Another shallow, quick, interesting read. I enjoyed this light history of the telegraph, and there certainly were interesting parallels with the Internet. However, there also seemed to be several gaps in the narrative. For the most part, I liked how Standage simplified his description of the development and evolution of telegraphy. The early pre-electric history and problem-solving stories were particularly interesting. But with all the detail put into explaining some solutions, it was frustratin Another shallow, quick, interesting read. I enjoyed this light history of the telegraph, and there certainly were interesting parallels with the Internet. However, there also seemed to be several gaps in the narrative. For the most part, I liked how Standage simplified his description of the development and evolution of telegraphy. The early pre-electric history and problem-solving stories were particularly interesting. But with all the detail put into explaining some solutions, it was frustrating when he didn't do the same with others. For example, there were only a couple of sentences briefly mentioning how the problem of sending over great distances was resolved. Overall, I'd still recommend it for anyone interested in communication in this time period. Like the other Standage book I've read, A History of the World in 6 Glasses, it is a great starting place likely to whet your appetite for a more in-depth book.

  11. 4 out of 5

    b.andherbooks

    I needed a "non-fiction book about technology" for my Book Riot Read Harder Challenge and was hard pressed to find something modern I cared to learn about in this dumpster fire we call 2017, so I instead turned to the Victorians and the advent of the telegraph. Super illuminating and refreshing to see that new technology causes greatness and horribleness no matter the era. I was not aware the first telegraphs were visual, using long arms to gesture codes atop large hills (creepy) nor realized how I needed a "non-fiction book about technology" for my Book Riot Read Harder Challenge and was hard pressed to find something modern I cared to learn about in this dumpster fire we call 2017, so I instead turned to the Victorians and the advent of the telegraph. Super illuminating and refreshing to see that new technology causes greatness and horribleness no matter the era. I was not aware the first telegraphs were visual, using long arms to gesture codes atop large hills (creepy) nor realized how horrid it must have been to try and lay cable across the Atlantic. on a boat. Yikes. A highly readable micro-history!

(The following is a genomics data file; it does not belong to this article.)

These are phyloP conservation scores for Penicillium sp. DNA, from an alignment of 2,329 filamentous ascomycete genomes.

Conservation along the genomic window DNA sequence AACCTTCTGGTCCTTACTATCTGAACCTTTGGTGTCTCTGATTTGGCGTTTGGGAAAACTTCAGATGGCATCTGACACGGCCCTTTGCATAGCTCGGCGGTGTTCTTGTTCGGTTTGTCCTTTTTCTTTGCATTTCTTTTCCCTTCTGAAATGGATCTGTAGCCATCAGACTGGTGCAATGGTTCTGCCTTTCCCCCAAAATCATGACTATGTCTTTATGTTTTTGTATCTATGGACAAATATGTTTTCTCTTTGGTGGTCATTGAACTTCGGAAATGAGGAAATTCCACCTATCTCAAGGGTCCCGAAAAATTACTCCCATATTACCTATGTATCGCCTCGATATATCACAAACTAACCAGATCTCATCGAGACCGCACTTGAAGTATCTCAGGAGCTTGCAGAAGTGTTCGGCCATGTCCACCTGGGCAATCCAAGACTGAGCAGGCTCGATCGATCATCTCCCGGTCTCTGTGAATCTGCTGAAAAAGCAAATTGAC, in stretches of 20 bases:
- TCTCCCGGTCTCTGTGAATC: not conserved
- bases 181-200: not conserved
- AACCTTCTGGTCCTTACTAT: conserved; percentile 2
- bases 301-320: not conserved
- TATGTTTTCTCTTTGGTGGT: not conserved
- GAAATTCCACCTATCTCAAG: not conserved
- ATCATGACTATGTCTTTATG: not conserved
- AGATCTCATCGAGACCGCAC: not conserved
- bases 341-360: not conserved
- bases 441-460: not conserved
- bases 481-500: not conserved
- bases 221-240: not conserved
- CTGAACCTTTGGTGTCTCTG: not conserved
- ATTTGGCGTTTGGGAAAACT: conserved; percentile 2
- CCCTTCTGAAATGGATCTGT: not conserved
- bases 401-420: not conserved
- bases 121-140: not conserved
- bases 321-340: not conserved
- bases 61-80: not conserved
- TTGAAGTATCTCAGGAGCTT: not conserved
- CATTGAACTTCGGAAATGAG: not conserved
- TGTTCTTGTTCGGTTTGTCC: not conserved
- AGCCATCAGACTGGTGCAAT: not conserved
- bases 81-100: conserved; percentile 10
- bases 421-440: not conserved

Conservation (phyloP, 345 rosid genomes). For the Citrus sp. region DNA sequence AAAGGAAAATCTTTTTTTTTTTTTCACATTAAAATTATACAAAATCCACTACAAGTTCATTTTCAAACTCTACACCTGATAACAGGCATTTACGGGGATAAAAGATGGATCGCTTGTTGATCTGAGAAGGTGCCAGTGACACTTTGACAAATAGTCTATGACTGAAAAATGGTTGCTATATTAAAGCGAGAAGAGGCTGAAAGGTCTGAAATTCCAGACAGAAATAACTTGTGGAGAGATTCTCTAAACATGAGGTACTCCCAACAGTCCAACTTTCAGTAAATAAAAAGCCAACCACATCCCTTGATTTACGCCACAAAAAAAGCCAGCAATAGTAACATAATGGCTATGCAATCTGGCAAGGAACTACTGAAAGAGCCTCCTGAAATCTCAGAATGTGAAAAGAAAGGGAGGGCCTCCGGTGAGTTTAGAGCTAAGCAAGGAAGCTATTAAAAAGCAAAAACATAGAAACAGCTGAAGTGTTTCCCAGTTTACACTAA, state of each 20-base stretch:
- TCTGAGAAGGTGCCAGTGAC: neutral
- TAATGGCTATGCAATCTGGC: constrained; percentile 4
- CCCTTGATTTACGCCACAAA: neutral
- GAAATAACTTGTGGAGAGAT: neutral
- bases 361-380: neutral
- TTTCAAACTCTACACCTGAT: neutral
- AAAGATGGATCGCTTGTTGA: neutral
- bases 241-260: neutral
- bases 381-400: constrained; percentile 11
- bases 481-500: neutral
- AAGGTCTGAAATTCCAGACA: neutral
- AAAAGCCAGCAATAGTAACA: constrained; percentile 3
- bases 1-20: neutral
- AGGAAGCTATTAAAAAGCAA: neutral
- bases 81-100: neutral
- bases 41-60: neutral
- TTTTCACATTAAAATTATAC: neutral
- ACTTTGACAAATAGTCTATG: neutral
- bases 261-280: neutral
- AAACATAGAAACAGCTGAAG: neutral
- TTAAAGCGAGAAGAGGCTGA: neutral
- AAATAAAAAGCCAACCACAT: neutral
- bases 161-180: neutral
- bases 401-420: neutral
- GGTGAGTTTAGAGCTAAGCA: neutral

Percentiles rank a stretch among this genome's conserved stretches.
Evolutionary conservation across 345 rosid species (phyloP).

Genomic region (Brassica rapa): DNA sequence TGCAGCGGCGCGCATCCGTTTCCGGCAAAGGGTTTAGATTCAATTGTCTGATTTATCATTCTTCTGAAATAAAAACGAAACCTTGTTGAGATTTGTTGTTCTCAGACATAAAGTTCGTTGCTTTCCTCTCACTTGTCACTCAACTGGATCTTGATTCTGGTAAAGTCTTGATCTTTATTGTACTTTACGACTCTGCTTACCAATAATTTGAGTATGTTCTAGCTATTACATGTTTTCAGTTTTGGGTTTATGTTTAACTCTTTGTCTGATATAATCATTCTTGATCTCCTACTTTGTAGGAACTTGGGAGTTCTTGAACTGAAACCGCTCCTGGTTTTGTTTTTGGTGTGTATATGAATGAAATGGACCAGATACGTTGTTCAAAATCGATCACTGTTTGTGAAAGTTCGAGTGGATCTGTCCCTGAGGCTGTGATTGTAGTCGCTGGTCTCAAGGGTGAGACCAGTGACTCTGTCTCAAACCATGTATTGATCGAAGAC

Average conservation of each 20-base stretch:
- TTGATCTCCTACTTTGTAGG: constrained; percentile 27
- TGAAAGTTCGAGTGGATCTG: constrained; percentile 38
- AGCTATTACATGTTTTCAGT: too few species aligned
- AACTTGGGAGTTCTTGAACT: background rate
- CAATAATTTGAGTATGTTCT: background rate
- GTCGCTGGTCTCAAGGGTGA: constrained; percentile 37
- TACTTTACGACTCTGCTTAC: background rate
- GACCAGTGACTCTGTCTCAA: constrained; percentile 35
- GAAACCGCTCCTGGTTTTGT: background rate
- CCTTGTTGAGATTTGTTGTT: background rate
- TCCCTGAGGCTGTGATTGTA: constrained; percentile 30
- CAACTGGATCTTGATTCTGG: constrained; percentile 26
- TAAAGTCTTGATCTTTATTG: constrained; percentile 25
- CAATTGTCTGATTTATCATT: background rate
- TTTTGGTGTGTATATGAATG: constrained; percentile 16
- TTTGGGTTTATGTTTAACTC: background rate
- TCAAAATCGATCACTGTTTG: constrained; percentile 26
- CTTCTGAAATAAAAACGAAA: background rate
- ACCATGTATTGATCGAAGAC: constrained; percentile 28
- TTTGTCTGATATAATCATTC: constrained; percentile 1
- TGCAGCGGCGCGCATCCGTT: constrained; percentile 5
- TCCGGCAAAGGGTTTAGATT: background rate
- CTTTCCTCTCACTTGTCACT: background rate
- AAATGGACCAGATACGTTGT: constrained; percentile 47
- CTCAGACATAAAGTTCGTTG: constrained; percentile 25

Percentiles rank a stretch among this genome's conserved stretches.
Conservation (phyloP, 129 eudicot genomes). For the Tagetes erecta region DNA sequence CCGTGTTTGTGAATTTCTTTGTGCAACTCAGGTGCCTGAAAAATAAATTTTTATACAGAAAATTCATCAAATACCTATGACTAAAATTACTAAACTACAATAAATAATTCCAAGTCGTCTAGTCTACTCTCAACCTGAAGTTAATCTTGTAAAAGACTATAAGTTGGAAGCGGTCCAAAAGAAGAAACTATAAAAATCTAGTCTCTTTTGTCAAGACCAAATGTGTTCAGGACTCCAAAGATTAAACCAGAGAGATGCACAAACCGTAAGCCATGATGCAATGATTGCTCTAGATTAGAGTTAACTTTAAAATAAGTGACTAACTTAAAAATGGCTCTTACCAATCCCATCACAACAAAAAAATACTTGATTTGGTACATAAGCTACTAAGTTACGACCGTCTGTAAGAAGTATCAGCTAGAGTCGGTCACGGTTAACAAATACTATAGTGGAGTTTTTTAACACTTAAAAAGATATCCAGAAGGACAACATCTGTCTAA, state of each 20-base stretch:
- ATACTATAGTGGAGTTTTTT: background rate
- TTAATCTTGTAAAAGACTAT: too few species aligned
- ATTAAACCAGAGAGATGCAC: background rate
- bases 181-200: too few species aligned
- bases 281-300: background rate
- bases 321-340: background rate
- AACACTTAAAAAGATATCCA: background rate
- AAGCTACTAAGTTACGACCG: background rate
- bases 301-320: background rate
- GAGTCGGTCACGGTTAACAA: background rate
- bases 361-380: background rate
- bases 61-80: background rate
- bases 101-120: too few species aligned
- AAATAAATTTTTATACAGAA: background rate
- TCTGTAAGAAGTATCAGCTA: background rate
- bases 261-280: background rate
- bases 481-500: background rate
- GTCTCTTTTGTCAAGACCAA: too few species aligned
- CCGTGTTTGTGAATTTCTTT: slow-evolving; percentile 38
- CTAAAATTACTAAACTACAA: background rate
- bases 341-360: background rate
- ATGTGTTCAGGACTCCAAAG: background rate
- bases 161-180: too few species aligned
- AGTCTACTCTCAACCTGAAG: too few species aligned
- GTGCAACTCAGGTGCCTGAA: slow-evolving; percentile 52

12. 4 out of 5

    Simon Eskildsen

    Fascinating journey through the second half of the 1800s with the invention of the telegraph. As we went from messaging taking 10 days (at the fastest) to get across the Atlantic to, in 1866 with the transatlantic submarine cable, minutes. Of course, at the time, as we did with the Internet in the 90s, this amount of global connectivity would surely bring world peace with it! It'd wash out the cultural differences in no time! People found love over the wire and it's described as a true hey-day f Fascinating journey through the second half of the 1800s with the invention of the telegraph. As we went from messaging taking 10 days (at the fastest) to get across the Atlantic to, in 1866 with the transatlantic submarine cable, minutes. Of course, at the time, as we did with the Internet in the 90s, this amount of global connectivity would surely bring world peace with it! It'd wash out the cultural differences in no time! People found love over the wire and it's described as a true hey-day for telegraph operators as they traveled around the world, operating telegraphs (the telegraphic nomad). It completely changed the news media, instead of accounts being delayed by months and weeks, they could now be relayed in real time. Something the news saw as a wonderful new opportunity to appeal to people's emotion and give them dramatic stories in real-time. Such a humbling account of something that took place 150 years ago, but seems so oddly familiar today. The leap from the telegraph (and later, telephone/teleprinter) to the Internet isn't as far as the leap from mail horse wagons to telegrams. Comes highly recommended as a Christmas read.